Nematodes are suitable indicators for environmental perturbations because their distribution is closely linked to sediment characteristics. To evaluate whether DNA-based approaches can complement or even outperform morphology-based monitoring, careful evaluation of both approaches is needed using field samples that clearly differ in environmental parameters. We compared metabarcoding, targeting the 18S rRNA and COI genes, with morphological identification of the nematode communities in three different land use areas (aquaculture, industry and nature reserve) in Vietnamese mangroves. The areas differed in heavy metal and nitrate content and granulometry. We additionally generated reference Sanger sequences from these areas in order to improve the genus and species level assignments of the metabarcode data. We compared nematode densities, species and genus composition and diversity estimates, and nematode specific indices in relation to the environmental differences between areas. Our results show that multivariate patterns were similar between the three approaches, while the 18S rRNA metabarcoding dataset best described changes in diversity and community composition in relation to the environmental differences in our sites. The taxonomic composition of the samples was strikingly different depending on the method and less taxa were detected using DNA based methods than the morphology-based method. We show that this is mainly attributed to a lack of entries in the reference databases. The 18S rRNA metabarcoding approach provides a reliable and fast way to screen for environmental changes. Nevertheless, when we also want to understand those changes, the ecological and biological information linked to taxonomy remain essential. We therefore advocate that the addition of new reference sequences from vouchered specimens to reference databases should be an essential part of every metabarcoding study.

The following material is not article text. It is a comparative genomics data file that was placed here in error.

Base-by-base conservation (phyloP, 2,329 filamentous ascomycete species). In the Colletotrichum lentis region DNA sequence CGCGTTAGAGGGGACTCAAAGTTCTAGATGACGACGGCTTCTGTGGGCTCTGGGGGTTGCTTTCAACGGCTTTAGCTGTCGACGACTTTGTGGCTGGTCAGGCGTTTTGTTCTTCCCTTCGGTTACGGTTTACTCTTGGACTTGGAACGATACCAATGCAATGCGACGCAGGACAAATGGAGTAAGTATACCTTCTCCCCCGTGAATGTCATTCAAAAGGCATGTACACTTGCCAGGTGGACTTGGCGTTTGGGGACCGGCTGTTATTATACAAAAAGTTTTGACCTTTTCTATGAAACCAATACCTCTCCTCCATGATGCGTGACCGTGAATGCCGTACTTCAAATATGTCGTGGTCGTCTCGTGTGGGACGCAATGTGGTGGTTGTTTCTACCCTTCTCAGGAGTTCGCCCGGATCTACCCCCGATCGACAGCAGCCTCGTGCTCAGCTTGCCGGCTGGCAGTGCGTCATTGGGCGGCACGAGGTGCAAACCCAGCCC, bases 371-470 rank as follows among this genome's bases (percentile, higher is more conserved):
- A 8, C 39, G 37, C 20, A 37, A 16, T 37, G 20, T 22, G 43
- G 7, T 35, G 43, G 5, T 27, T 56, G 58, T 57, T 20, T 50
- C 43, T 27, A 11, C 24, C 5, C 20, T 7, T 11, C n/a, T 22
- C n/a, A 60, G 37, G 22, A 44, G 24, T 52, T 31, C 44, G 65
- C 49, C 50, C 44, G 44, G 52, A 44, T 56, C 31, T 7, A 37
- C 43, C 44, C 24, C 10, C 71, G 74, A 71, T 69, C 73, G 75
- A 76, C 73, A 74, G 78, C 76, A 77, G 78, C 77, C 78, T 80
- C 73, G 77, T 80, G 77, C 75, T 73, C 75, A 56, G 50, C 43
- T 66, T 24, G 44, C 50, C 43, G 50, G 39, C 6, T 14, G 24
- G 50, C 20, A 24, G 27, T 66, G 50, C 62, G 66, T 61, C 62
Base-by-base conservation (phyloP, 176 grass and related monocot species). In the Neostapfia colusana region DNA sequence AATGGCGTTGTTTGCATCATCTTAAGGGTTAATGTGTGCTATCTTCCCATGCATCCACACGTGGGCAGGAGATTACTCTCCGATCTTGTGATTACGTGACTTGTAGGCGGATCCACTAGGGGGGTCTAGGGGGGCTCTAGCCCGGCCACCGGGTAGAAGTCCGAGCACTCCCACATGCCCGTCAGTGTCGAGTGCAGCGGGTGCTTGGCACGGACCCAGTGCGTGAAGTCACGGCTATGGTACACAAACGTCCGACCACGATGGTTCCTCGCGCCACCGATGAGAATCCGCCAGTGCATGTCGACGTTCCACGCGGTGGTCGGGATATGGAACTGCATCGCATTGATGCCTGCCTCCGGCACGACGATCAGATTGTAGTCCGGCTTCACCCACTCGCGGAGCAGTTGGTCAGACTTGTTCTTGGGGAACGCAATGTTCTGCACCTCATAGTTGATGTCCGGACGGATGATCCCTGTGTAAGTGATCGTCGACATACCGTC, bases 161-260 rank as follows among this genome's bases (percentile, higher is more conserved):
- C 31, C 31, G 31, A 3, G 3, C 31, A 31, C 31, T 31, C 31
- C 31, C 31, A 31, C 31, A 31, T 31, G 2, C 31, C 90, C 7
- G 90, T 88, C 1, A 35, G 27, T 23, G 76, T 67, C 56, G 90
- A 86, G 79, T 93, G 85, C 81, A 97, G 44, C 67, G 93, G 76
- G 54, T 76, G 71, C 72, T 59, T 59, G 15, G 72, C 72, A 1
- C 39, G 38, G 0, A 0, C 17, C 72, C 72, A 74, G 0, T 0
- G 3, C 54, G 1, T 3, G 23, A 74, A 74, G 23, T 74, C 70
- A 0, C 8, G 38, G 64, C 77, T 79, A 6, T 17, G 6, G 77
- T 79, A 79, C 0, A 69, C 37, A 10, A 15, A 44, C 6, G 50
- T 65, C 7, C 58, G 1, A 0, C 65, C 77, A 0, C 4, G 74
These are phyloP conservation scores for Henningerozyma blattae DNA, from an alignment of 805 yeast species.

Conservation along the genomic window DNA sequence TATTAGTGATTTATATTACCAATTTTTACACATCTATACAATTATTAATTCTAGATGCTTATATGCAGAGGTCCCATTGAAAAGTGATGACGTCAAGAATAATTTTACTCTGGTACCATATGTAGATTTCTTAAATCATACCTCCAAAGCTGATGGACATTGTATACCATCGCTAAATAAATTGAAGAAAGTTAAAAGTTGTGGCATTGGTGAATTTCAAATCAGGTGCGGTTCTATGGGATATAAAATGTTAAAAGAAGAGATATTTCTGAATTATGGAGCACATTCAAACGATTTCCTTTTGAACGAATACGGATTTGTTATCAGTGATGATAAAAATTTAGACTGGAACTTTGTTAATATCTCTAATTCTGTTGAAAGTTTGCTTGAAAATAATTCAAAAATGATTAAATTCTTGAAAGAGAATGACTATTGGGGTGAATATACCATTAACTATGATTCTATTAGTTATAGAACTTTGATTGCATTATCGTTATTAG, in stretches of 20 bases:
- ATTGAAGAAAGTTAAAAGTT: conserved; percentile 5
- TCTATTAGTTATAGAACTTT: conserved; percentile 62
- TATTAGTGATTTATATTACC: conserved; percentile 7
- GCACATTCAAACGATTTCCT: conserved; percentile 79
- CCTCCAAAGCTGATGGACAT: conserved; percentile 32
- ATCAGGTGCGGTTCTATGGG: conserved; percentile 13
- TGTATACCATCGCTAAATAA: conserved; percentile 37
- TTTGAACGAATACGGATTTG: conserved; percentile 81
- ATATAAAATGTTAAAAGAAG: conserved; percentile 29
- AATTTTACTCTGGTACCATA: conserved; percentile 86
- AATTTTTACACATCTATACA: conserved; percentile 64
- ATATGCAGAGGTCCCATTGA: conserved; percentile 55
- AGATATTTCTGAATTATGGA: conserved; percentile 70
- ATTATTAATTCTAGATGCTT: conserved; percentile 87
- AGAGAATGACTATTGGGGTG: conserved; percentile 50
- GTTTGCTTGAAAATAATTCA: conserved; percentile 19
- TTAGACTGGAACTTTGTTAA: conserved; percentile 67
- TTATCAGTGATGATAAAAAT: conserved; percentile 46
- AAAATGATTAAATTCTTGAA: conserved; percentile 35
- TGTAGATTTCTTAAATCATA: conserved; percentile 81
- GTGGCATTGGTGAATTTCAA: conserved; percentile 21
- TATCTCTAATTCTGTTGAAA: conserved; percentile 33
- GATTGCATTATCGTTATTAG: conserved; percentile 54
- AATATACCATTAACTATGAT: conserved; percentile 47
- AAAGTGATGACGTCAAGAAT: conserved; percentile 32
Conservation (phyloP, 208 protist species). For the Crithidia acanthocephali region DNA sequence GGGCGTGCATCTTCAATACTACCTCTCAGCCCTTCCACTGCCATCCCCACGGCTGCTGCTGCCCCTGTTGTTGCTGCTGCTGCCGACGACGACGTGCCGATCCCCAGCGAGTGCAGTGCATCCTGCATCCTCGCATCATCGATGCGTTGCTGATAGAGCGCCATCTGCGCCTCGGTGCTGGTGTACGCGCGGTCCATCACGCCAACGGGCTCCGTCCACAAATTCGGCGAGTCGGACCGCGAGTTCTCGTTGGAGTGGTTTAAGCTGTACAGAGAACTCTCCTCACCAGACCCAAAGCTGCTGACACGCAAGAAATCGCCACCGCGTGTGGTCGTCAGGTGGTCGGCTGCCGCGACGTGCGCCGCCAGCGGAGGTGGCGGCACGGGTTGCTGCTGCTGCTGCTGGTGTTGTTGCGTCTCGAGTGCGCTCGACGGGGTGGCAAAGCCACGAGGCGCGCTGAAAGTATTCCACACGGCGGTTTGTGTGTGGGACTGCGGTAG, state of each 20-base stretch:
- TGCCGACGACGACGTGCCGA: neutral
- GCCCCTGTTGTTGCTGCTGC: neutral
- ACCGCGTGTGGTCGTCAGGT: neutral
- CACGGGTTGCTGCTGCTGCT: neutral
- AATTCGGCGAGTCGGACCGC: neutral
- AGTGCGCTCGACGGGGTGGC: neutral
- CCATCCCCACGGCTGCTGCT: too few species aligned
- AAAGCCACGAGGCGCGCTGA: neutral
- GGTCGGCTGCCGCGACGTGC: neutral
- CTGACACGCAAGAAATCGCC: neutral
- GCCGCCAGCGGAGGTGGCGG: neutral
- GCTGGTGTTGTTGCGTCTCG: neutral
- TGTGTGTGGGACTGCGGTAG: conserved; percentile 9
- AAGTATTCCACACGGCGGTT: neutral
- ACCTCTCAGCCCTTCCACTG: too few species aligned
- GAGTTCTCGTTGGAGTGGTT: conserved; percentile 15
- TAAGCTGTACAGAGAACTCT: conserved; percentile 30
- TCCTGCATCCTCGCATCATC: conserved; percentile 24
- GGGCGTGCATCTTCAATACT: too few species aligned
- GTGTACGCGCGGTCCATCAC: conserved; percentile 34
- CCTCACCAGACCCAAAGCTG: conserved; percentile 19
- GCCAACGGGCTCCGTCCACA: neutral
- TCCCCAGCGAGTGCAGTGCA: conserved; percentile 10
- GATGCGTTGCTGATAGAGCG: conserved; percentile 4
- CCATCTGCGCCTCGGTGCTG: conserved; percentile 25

- 18S rRNA and COI genes
- Morphological identification